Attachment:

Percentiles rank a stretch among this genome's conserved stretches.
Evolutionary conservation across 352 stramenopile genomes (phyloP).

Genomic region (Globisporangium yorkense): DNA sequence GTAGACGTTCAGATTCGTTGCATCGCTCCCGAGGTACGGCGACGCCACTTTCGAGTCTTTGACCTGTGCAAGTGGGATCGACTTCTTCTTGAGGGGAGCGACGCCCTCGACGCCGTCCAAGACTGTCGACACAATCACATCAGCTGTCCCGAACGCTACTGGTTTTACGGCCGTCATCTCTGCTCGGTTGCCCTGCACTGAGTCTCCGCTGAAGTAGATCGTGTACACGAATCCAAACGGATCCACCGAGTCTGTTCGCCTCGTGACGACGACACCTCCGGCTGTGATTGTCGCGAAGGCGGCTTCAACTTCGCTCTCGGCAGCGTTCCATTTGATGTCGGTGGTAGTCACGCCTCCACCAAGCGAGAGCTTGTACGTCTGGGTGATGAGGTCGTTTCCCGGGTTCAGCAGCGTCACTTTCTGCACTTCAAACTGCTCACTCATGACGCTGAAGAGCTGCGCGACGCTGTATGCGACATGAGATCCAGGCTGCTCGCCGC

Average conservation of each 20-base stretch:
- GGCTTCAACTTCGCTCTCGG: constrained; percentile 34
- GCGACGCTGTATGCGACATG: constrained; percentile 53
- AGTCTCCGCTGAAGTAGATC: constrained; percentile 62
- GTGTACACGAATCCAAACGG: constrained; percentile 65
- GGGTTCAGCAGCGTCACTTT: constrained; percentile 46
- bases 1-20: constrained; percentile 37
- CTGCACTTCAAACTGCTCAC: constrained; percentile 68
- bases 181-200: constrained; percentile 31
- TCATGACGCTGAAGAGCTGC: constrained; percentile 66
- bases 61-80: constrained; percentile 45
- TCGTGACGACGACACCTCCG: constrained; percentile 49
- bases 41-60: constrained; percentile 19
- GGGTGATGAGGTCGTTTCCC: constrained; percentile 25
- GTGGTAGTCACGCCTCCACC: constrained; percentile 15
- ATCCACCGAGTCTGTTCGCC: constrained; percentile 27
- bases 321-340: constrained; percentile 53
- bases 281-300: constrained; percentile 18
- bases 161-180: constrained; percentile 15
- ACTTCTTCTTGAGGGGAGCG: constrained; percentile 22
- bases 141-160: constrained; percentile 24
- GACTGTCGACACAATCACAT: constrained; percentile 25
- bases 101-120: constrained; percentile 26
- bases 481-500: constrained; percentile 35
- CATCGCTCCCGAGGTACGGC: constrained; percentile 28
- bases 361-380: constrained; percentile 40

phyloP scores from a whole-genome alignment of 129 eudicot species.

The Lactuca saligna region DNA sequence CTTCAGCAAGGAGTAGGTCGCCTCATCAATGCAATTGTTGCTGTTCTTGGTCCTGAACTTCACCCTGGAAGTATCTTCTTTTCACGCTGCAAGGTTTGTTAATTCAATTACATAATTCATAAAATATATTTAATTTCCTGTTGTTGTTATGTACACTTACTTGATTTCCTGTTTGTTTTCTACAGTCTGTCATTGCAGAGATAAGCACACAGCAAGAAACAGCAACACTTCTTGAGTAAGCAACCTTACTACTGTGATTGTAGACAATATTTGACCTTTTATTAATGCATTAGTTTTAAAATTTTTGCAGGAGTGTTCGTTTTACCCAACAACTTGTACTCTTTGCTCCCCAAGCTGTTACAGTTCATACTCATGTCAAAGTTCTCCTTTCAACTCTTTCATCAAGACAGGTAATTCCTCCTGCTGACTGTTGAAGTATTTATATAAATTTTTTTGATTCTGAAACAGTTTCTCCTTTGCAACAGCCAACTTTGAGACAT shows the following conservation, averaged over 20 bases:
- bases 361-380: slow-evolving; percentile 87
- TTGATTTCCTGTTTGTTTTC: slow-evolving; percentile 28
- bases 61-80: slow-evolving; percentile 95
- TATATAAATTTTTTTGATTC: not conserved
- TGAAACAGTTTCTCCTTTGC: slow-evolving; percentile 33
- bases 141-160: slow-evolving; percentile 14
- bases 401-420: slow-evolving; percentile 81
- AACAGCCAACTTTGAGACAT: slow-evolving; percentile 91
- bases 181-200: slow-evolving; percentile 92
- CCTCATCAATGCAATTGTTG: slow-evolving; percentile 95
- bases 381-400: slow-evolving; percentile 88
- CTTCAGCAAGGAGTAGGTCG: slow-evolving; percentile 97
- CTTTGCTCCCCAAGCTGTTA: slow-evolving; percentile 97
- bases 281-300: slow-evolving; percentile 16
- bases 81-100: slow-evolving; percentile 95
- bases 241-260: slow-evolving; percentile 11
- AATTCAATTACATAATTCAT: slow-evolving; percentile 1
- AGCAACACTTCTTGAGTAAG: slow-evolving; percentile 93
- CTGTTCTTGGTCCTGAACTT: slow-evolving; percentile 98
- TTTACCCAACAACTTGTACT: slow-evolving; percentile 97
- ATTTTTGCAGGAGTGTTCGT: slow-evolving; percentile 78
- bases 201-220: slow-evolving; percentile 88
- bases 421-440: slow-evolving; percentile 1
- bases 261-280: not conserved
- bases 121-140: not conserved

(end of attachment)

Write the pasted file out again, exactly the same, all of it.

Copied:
Percentiles rank a stretch among this genome's conserved stretches.
Evolutionary conservation across 352 stramenopile genomes (phyloP).

Genomic region (Globisporangium yorkense): DNA sequence GTAGACGTTCAGATTCGTTGCATCGCTCCCGAGGTACGGCGACGCCACTTTCGAGTCTTTGACCTGTGCAAGTGGGATCGACTTCTTCTTGAGGGGAGCGACGCCCTCGACGCCGTCCAAGACTGTCGACACAATCACATCAGCTGTCCCGAACGCTACTGGTTTTACGGCCGTCATCTCTGCTCGGTTGCCCTGCACTGAGTCTCCGCTGAAGTAGATCGTGTACACGAATCCAAACGGATCCACCGAGTCTGTTCGCCTCGTGACGACGACACCTCCGGCTGTGATTGTCGCGAAGGCGGCTTCAACTTCGCTCTCGGCAGCGTTCCATTTGATGTCGGTGGTAGTCACGCCTCCACCAAGCGAGAGCTTGTACGTCTGGGTGATGAGGTCGTTTCCCGGGTTCAGCAGCGTCACTTTCTGCACTTCAAACTGCTCACTCATGACGCTGAAGAGCTGCGCGACGCTGTATGCGACATGAGATCCAGGCTGCTCGCCGC

Average conservation of each 20-base stretch:
- GGCTTCAACTTCGCTCTCGG: constrained; percentile 34
- GCGACGCTGTATGCGACATG: constrained; percentile 53
- AGTCTCCGCTGAAGTAGATC: constrained; percentile 62
- GTGTACACGAATCCAAACGG: constrained; percentile 65
- GGGTTCAGCAGCGTCACTTT: constrained; percentile 46
- bases 1-20: constrained; percentile 37
- CTGCACTTCAAACTGCTCAC: constrained; percentile 68
- bases 181-200: constrained; percentile 31
- TCATGACGCTGAAGAGCTGC: constrained; percentile 66
- bases 61-80: constrained; percentile 45
- TCGTGACGACGACACCTCCG: constrained; percentile 49
- bases 41-60: constrained; percentile 19
- GGGTGATGAGGTCGTTTCCC: constrained; percentile 25
- GTGGTAGTCACGCCTCCACC: constrained; percentile 15
- ATCCACCGAGTCTGTTCGCC: constrained; percentile 27
- bases 321-340: constrained; percentile 53
- bases 281-300: constrained; percentile 18
- bases 161-180: constrained; percentile 15
- ACTTCTTCTTGAGGGGAGCG: constrained; percentile 22
- bases 141-160: constrained; percentile 24
- GACTGTCGACACAATCACAT: constrained; percentile 25
- bases 101-120: constrained; percentile 26
- bases 481-500: constrained; percentile 35
- CATCGCTCCCGAGGTACGGC: constrained; percentile 28
- bases 361-380: constrained; percentile 40

phyloP scores from a whole-genome alignment of 129 eudicot species.

The Lactuca saligna region DNA sequence CTTCAGCAAGGAGTAGGTCGCCTCATCAATGCAATTGTTGCTGTTCTTGGTCCTGAACTTCACCCTGGAAGTATCTTCTTTTCACGCTGCAAGGTTTGTTAATTCAATTACATAATTCATAAAATATATTTAATTTCCTGTTGTTGTTATGTACACTTACTTGATTTCCTGTTTGTTTTCTACAGTCTGTCATTGCAGAGATAAGCACACAGCAAGAAACAGCAACACTTCTTGAGTAAGCAACCTTACTACTGTGATTGTAGACAATATTTGACCTTTTATTAATGCATTAGTTTTAAAATTTTTGCAGGAGTGTTCGTTTTACCCAACAACTTGTACTCTTTGCTCCCCAAGCTGTTACAGTTCATACTCATGTCAAAGTTCTCCTTTCAACTCTTTCATCAAGACAGGTAATTCCTCCTGCTGACTGTTGAAGTATTTATATAAATTTTTTTGATTCTGAAACAGTTTCTCCTTTGCAACAGCCAACTTTGAGACAT shows the following conservation, averaged over 20 bases:
- bases 361-380: slow-evolving; percentile 87
- TTGATTTCCTGTTTGTTTTC: slow-evolving; percentile 28
- bases 61-80: slow-evolving; percentile 95
- TATATAAATTTTTTTGATTC: not conserved
- TGAAACAGTTTCTCCTTTGC: slow-evolving; percentile 33
- bases 141-160: slow-evolving; percentile 14
- bases 401-420: slow-evolving; percentile 81
- AACAGCCAACTTTGAGACAT: slow-evolving; percentile 91
- bases 181-200: slow-evolving; percentile 92
- CCTCATCAATGCAATTGTTG: slow-evolving; percentile 95
- bases 381-400: slow-evolving; percentile 88
- CTTCAGCAAGGAGTAGGTCG: slow-evolving; percentile 97
- CTTTGCTCCCCAAGCTGTTA: slow-evolving; percentile 97
- bases 281-300: slow-evolving; percentile 16
- bases 81-100: slow-evolving; percentile 95
- bases 241-260: slow-evolving; percentile 11
- AATTCAATTACATAATTCAT: slow-evolving; percentile 1
- AGCAACACTTCTTGAGTAAG: slow-evolving; percentile 93
- CTGTTCTTGGTCCTGAACTT: slow-evolving; percentile 98
- TTTACCCAACAACTTGTACT: slow-evolving; percentile 97
- ATTTTTGCAGGAGTGTTCGT: slow-evolving; percentile 78
- bases 201-220: slow-evolving; percentile 88
- bases 421-440: slow-evolving; percentile 1
- bases 261-280: not conserved
- bases 121-140: not conserved